I was having drinks with a friend the other night.
I go through phases, you know. Where I sneak away to have drinks with friends, then get back to work. I used to go back to the office on those kinds of nights in order to avoid my husband…but now, since I don’t have a husband, I go home and do work from home.
So I was having a drink with a friend, in a wine bar, in my neighborhood–before, of course, I went home to do more work.
The wine bar was one of those too-dark and too-loud kinds of wine bars, which was kind of in fashion a few years ago–the type of place that serves overly salty, too-small plates. The wine list was pretty decent but the place had very unattentive waitstaff. To their credit, however, they were refreshingly unpretentious.
The couple next to us was clearly on a first date. He: tall-ish; vaguely European-looking; a little nerdy. She: blonde; petite; pretty. Clearly uninterested.
He was talking about his blackberry.
In one crystal clear moment of horror, I realized this: God help me if I ever wind up on a date where I find myself talking about my blackberry. God help me if I ever wind up on first dates like that; if my life becomes an existential series of going and doing and being and getting absolutely nowhere–sneaking away from the office to interview prospective partners the way I used to interview prospective summer associates in tiny rooms on campus at NYU, or–more disturbingly–in hotel rooms (not ballrooms, mind you, but hotel bedrooms!) at Georgetown (more accurately, the Washington Court Hotel).
God help me.
It brought into perspective the whole post-marital dating situation in a way I had not previously considered it.
For one, I am no longer legally married. Which brings with it a whole set of rights and responsibilities that were not previously mine.
For another, in order to avoid the inevitable fate of spinsterhood, in which the authorities find me, Little Edie-style, living in my decrepit East Hampton estate, surrounded by the detritus of the attempt at a patrician life, and the waste products of the entire feral cat population of Long Island, I suppose I should dive back into the ice cold waters of screening suitors.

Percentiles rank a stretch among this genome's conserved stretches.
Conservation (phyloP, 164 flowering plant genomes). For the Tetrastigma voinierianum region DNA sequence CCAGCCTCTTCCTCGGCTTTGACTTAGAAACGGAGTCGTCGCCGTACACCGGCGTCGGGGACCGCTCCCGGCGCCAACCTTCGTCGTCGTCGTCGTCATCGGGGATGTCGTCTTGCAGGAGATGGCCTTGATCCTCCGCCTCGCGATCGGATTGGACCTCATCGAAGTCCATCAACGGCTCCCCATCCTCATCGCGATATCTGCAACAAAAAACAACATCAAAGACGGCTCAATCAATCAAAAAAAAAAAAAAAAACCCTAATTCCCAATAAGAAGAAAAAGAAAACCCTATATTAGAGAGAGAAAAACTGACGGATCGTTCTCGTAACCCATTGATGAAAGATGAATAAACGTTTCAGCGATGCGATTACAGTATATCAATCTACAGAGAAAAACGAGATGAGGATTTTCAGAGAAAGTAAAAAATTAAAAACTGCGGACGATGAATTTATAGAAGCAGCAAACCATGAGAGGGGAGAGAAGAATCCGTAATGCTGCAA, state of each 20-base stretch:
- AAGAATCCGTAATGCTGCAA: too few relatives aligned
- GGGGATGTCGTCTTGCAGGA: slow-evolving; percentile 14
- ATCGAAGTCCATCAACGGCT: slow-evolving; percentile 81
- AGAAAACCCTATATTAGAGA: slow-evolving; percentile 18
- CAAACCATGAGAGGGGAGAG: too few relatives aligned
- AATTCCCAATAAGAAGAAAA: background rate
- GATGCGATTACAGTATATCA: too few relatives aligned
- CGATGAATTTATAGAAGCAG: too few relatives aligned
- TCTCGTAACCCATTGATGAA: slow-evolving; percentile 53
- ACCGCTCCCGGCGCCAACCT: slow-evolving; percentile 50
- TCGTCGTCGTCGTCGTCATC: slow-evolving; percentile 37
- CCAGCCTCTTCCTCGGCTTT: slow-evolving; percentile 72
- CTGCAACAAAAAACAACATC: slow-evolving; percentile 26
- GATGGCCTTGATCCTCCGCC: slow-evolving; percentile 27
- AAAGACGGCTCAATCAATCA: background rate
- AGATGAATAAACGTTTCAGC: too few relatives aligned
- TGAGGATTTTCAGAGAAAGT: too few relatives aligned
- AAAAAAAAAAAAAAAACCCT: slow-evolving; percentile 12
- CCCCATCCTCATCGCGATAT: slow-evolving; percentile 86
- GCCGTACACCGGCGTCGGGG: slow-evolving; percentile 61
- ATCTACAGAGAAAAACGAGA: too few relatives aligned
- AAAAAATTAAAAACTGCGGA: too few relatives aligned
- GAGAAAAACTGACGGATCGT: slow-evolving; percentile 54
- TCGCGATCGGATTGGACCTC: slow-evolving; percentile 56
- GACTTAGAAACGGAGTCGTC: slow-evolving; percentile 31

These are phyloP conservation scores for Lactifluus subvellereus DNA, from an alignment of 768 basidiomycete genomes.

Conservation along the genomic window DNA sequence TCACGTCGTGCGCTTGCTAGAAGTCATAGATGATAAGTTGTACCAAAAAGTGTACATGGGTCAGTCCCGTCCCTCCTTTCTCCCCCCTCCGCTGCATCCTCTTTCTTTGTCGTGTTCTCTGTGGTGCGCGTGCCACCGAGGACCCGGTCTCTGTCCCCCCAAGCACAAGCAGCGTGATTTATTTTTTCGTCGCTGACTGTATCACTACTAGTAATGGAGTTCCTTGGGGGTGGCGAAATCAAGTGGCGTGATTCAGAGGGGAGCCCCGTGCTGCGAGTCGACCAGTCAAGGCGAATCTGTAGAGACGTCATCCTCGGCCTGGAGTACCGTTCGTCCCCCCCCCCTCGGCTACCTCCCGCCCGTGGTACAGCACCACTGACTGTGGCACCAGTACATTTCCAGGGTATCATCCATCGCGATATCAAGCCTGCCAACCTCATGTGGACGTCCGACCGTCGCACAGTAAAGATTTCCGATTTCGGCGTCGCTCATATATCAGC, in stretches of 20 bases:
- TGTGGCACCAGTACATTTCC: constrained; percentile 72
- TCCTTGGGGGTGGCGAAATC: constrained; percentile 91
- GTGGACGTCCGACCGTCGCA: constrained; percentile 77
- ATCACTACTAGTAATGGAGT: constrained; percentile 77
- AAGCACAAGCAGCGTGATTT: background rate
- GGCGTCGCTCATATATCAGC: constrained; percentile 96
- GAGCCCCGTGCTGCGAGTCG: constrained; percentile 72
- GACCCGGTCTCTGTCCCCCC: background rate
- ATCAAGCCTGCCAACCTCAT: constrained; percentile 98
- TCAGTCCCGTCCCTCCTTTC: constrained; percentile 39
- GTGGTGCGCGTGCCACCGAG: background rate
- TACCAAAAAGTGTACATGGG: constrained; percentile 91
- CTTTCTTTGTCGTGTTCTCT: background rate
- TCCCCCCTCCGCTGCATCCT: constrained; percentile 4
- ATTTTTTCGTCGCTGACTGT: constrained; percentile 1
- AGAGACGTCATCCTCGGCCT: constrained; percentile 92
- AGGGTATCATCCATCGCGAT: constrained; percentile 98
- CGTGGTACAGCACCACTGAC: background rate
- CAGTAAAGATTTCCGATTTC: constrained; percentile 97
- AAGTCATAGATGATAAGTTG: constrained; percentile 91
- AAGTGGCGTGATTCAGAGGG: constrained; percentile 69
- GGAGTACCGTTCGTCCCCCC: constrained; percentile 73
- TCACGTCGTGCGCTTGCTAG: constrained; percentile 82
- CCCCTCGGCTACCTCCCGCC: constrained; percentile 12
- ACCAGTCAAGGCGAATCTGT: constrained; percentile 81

Gee. Don’t I sound excited.
Listening to this couple, however; spying on this first date made me second-guess every urge I’d had to start spending time with other people again. The awkwardness, the stilted syllables; the uncharged air.
But then I remembered…
I like other people. I like company; and dinners out; and dinners in, really. I like meeting people. I can talk to anyone–even a post. Even someone who talks about his blackberry all night. I even like blackberrys. I’m a bit of a gadget girl–a trait taken from my beloved grandfather.
I realize this is weird. I realize it will be odd for my friends, who have known me with one man for the last seven-ish years, when I show up somewhere with someone else. In theory, they say they’re excited for me to begin again, but I wonder what it will be like in practice.
I wonder what it will be like for me to withstand the scrutiny–or even the perceived scrutiny–of my married friends; my friends who just have my wellbeing at heart when they ask me endless questions about the man on my arm or in my thoughts. Or perhaps in my bed.
I don’t know what that’s like.
So the couple next to us got up to leave. He didn’t help her into her coat; he was just as awkward on the way out as he’d been throughout. I wanted to reach out and help him along his way; say “Hey, buddy. Put the goddamned blackberry away!”
It wouldn’t have helped matters.
“Do you want to get dinner?” my friend asked, breaking my train of thought, and my stare, “I know you have work to do, but we should get some food, regardless.”
“Sure,” I said, suddenly conscious of the thing I wasn’t doing. Suddenly conscious of what it would take to get over this hurdle; what I had been missing. The piece that I had failed to recognize seven years ago through now: the making-space part–space for me, space for someone else, space to do things with friends and that I enjoyed. Space to enjoy.
We left the wine bar; left awkward couples, families, dates, drunks–left them all behind; and wandered into the Upper East Side night looking for dinner.